Cash is the life-blood of your business.
It is how your business survives.
Without cash, you will not be able to pay your utilities, your subs, your materials bills. You will be unable to conduct business.
You must be always aware of your cash position, and have an idea of what is coming in or going out in the near future.
The cash flow statement is the document we look at to track cash. Most of the information in this statement is drawn from your checkbook or checkbooks. The random information that is in your checkbook is transferred, organized and presented in a meaningful format for your review.
The three major sources and uses of cash are Operation, Investing, and Financing.
Operations are the daily business transactions such as receiving a draw (IN), being paid for a remodeling job (IN), paying for materials (OUT), paying a utility bill (OUT), or meeting a payroll (OUT).
Investing is the expenditure of cash to acquire an asset. The cash comes out of the checkbook (Cash Flow Statement) to acquire the asset, and then the asset is listed on the Net Worth Statement. In accounting terms, you have decreased your cash but have not decreased your wealth by buying the asset. You have less cash, but only because you have converted your cash (which is one type of asset) to another form of asset. You have made your total assets less liquid, or spendable, but since cash earns very little or nothing, and the investment asset should have some return attached to it, the assumption is that you have increased the earning capacity of the company.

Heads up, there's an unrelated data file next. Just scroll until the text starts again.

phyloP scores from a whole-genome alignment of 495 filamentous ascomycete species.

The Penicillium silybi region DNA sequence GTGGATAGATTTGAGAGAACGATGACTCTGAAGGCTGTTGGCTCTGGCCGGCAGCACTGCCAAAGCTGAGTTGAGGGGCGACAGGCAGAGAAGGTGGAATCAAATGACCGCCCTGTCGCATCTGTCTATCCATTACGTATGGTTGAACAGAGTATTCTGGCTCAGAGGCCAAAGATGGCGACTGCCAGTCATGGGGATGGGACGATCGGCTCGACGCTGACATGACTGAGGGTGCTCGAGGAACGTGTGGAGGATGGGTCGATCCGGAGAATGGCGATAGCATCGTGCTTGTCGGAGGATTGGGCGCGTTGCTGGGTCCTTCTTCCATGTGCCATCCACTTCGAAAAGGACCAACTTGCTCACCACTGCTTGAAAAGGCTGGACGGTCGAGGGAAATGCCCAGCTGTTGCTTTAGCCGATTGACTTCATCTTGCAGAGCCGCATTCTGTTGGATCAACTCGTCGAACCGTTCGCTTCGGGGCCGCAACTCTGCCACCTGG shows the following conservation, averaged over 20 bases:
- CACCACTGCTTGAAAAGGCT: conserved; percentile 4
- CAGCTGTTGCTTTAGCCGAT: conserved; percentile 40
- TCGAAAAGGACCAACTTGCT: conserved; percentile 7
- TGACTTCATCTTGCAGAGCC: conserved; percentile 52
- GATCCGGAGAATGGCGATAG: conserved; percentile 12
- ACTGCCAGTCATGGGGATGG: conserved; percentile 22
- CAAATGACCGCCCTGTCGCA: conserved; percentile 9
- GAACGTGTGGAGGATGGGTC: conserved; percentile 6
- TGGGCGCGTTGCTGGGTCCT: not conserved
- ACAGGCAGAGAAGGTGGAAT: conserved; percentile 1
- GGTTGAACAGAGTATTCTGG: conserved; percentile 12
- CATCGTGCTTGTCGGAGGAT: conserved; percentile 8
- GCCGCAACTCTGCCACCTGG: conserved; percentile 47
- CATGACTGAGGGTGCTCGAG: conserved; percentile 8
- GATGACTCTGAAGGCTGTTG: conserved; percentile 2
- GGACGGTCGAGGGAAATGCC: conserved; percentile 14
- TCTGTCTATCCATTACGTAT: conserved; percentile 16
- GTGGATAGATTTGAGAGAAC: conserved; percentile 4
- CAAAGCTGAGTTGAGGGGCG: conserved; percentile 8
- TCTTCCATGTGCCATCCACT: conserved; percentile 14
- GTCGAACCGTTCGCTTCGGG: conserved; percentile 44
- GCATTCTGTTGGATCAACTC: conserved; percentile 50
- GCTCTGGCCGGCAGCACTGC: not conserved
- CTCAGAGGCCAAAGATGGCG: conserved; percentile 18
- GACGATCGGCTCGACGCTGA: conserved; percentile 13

Financing is acquiring cash by borrowing. You will bring cash into the business, but will create an off-setting debt to do so. The cash that comes into the business will flow through the Cash Flow Statement. The debt that you created to get the cash will show up in the Debts (Liabilities) section of the Net Worth Statement.
Is my business going to survive?
Do I have more cash coming in than going out?
The Cash Flow Statement provides those answers.
View the Cash
View the Cash